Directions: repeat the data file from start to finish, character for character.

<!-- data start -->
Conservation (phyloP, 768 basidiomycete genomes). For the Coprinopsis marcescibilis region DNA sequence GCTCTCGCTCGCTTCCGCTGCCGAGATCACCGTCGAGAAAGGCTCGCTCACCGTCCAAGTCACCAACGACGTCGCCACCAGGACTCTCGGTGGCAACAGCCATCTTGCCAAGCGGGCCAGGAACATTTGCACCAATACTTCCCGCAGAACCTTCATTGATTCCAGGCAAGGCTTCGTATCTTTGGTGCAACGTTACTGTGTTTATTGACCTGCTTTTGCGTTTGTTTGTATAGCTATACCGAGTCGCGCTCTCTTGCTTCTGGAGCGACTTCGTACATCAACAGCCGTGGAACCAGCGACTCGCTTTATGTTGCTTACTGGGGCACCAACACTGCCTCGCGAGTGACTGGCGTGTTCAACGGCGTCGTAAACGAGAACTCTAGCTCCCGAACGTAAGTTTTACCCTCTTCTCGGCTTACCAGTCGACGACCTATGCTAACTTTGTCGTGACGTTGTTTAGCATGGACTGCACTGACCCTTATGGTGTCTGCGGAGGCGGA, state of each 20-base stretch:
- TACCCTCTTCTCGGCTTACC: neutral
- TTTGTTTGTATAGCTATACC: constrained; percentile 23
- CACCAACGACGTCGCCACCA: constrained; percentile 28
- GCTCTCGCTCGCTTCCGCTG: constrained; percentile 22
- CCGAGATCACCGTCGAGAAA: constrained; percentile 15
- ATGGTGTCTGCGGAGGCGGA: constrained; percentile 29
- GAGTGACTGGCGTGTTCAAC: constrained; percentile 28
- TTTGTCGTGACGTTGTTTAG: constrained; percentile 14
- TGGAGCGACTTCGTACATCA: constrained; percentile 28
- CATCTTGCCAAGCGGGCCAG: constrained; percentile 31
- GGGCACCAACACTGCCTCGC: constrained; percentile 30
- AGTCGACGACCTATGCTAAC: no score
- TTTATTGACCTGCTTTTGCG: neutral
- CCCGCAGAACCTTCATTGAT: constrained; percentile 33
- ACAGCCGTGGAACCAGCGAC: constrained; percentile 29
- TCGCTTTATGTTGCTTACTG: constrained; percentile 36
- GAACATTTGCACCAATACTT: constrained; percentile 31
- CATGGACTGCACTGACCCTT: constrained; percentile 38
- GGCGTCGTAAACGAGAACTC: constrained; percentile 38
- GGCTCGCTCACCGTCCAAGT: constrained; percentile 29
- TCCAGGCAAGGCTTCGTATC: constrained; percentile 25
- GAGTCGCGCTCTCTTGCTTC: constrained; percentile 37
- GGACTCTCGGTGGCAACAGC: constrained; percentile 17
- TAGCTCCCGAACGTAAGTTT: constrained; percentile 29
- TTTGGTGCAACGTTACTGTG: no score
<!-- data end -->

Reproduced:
Conservation (phyloP, 768 basidiomycete genomes). For the Coprinopsis marcescibilis region DNA sequence GCTCTCGCTCGCTTCCGCTGCCGAGATCACCGTCGAGAAAGGCTCGCTCACCGTCCAAGTCACCAACGACGTCGCCACCAGGACTCTCGGTGGCAACAGCCATCTTGCCAAGCGGGCCAGGAACATTTGCACCAATACTTCCCGCAGAACCTTCATTGATTCCAGGCAAGGCTTCGTATCTTTGGTGCAACGTTACTGTGTTTATTGACCTGCTTTTGCGTTTGTTTGTATAGCTATACCGAGTCGCGCTCTCTTGCTTCTGGAGCGACTTCGTACATCAACAGCCGTGGAACCAGCGACTCGCTTTATGTTGCTTACTGGGGCACCAACACTGCCTCGCGAGTGACTGGCGTGTTCAACGGCGTCGTAAACGAGAACTCTAGCTCCCGAACGTAAGTTTTACCCTCTTCTCGGCTTACCAGTCGACGACCTATGCTAACTTTGTCGTGACGTTGTTTAGCATGGACTGCACTGACCCTTATGGTGTCTGCGGAGGCGGA, state of each 20-base stretch:
- TACCCTCTTCTCGGCTTACC: neutral
- TTTGTTTGTATAGCTATACC: constrained; percentile 23
- CACCAACGACGTCGCCACCA: constrained; percentile 28
- GCTCTCGCTCGCTTCCGCTG: constrained; percentile 22
- CCGAGATCACCGTCGAGAAA: constrained; percentile 15
- ATGGTGTCTGCGGAGGCGGA: constrained; percentile 29
- GAGTGACTGGCGTGTTCAAC: constrained; percentile 28
- TTTGTCGTGACGTTGTTTAG: constrained; percentile 14
- TGGAGCGACTTCGTACATCA: constrained; percentile 28
- CATCTTGCCAAGCGGGCCAG: constrained; percentile 31
- GGGCACCAACACTGCCTCGC: constrained; percentile 30
- AGTCGACGACCTATGCTAAC: no score
- TTTATTGACCTGCTTTTGCG: neutral
- CCCGCAGAACCTTCATTGAT: constrained; percentile 33
- ACAGCCGTGGAACCAGCGAC: constrained; percentile 29
- TCGCTTTATGTTGCTTACTG: constrained; percentile 36
- GAACATTTGCACCAATACTT: constrained; percentile 31
- CATGGACTGCACTGACCCTT: constrained; percentile 38
- GGCGTCGTAAACGAGAACTC: constrained; percentile 38
- GGCTCGCTCACCGTCCAAGT: constrained; percentile 29
- TCCAGGCAAGGCTTCGTATC: constrained; percentile 25
- GAGTCGCGCTCTCTTGCTTC: constrained; percentile 37
- GGACTCTCGGTGGCAACAGC: constrained; percentile 17
- TAGCTCCCGAACGTAAGTTT: constrained; percentile 29
- TTTGGTGCAACGTTACTGTG: no score